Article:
(Submitted April 09, 1997)
I'm a student of physics from Canada, and I was wondering how I could find out
about quasars on a very detailed level.
Since you know about black holes, I assume you know that quasars are a
subset of a class of galaxies called active galactic nuclei (AGN) that
are probably powered by a supermassive black hole. If you haven't
already, check out "Active Galaxies" under "Advance High-Energy
Astrophysics" at our Learning Center. If you are mostly interested in
the physics of accretion onto a black hole, the standard text is
"Accretion Processes in Astrophysics" by Frank, King and Raine.
On the other hand, if you are more interested in AGN in general, the
basic textbook is "The Astrophysics of Gaseous Nebulae and Active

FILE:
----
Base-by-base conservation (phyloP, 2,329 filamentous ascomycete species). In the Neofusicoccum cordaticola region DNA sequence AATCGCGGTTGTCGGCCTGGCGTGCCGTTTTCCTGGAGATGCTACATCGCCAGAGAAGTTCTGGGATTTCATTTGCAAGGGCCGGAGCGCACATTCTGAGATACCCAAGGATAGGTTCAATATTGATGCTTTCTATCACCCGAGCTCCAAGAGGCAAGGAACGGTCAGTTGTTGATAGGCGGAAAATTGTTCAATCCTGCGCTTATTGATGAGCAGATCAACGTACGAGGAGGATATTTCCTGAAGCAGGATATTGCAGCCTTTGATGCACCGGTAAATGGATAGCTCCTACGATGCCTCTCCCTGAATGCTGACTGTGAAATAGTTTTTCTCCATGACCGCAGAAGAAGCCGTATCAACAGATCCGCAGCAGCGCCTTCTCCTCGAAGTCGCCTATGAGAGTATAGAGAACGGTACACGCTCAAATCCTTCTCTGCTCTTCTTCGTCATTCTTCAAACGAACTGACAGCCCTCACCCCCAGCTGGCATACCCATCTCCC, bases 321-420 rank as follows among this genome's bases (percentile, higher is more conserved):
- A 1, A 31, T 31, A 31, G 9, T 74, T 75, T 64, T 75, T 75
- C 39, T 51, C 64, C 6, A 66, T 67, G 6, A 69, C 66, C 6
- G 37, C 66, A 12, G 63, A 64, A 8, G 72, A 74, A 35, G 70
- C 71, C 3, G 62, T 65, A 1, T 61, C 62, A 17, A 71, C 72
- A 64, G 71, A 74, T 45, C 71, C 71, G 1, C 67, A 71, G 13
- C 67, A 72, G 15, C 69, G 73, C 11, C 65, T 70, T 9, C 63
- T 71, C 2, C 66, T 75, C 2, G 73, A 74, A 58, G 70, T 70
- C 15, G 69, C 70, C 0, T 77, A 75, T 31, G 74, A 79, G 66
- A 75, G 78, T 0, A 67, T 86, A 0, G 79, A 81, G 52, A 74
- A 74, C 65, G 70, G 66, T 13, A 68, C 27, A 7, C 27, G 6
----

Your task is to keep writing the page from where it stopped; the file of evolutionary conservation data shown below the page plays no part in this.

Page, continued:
Galactic Nuclei" by Osterbrock (the emphasis here is on optical spectra
but it contains a lot of the physics of photoionzation which is
important in AGN).
Quasars are AGN that are very luminous and radio-bright, and we think
that in general they are radio-bright because we are seeing synchrotron
emission from a jet of relativistic particles coming from the AGN. In
radio-quiet AGN, either the jet is not present or it is directed away
from us (since the particles are relativistic, the emission is beamed
along the direction of the jet). There are some nearby radio galaxies
that may be low-luminosity descendents of quasars, that show radio jets
and evidence of many high energy particles (see books below). Blazars
are an extreme case of quasars where we think we are looking directly
into the jet.
A couple of books and articles on Radio Galaxies and Jets are:
Chapter 13 of "Galactic and Extragalactic Radio Astronomy",
edited by G.L. Vershuur and K.I. Kellermann, 1988, Springer-Verlag.
"Beams and Jets in Astrophysics", by P.A. Hughes,
c. 1991 Cambridge University Press
"Extragalactic Radio Jets" in Ann. Reviews of Astrophysics, 1984, 22:319-58
by A.H. Bridle and R.A. Perley
Andy Ptak and Jonathan Keohane
-- for Imagine the Universe!